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Kevin Ma

B.Sc. (2008) in Ecology and Environmental Biology, University of British Columbia

M.Sc. Candidate in Biology, Memorial University of Newfoundland

As an undergraduate student, I worked with Dr. Kai Chan (IRES, UBC) and Dr. Deng Palomares (Fisheries Centre, UBC) studying superabundance of marine species (including invasive ascidians). During this time, I developed a keen interest on the distribution and biological diversity of indigenous and non-indigenous ascidians. Now, I am a M.Sc. candidate in biology at the Ocean Sciences Centre, Memorial University of Newfoundland, working under the co-supervision of Dr. Don Deibel (OSC, MUN) and Dr. Cynthia McKenzie (DFO Newfoundland Region).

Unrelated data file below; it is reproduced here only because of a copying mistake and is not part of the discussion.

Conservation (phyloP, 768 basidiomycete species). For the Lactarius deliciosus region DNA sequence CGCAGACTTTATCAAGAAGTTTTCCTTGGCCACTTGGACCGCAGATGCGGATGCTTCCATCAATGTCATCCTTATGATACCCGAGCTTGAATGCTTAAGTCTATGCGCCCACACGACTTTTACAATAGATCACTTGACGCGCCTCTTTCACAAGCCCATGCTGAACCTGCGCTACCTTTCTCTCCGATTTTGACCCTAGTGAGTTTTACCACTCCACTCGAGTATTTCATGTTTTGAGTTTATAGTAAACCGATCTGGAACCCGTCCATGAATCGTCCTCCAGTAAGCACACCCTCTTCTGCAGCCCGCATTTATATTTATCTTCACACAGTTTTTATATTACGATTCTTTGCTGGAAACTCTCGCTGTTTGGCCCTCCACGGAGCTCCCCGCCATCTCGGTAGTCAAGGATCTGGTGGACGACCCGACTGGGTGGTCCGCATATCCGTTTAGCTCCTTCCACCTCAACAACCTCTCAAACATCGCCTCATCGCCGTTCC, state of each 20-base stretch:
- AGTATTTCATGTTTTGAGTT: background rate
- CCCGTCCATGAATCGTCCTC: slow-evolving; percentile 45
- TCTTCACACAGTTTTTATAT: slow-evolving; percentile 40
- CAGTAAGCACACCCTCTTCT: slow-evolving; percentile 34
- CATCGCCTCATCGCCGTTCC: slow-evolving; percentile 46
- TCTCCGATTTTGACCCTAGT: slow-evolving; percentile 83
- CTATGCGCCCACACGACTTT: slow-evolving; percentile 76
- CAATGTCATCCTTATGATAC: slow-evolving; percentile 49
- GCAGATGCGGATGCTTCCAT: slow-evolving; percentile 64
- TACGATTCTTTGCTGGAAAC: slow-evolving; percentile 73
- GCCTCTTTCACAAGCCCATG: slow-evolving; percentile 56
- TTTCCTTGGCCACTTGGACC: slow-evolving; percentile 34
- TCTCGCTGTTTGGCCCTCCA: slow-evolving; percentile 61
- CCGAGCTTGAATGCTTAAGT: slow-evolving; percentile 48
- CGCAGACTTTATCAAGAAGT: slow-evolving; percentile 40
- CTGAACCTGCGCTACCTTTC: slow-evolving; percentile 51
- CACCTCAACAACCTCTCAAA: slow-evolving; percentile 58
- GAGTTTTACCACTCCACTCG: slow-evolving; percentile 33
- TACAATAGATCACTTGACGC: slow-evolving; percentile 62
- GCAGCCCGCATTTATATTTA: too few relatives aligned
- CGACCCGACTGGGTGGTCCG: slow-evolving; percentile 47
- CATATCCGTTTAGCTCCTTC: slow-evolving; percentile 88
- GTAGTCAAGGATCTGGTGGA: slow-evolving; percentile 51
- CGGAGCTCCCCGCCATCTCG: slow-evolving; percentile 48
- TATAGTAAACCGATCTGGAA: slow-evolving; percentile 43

My thesis research addresses the invasion of the non-indigenous colonial ascidian Botryllus schlosseri (golden star tunicate), which can severely impact marine aquaculture sustainability. Native to Europe, it was first reported in Newfoundland in the 1970s, probably arriving attached to the hulls of ships. It was only recently reported from several harbours on the island’s south coast (i.e., 2006; Callahan et al. 2010). Knowledge of its life-history in Newfoundland’s cold ocean environment is crucially lacking. I intend to study this ascidian species by monitoring monthly changes in abundance and larval recruitment at the Government Wharf in Arnold's Cove, Placentia Bay. Understanding where colonies grow, when reproduction occurs, and how new colonies are recruited will inform management of this non-indigenous ascidian in Atlantic Canada and, in turn, minimise potential damage to aquaculture.

Last Updated: 5 May, 2010


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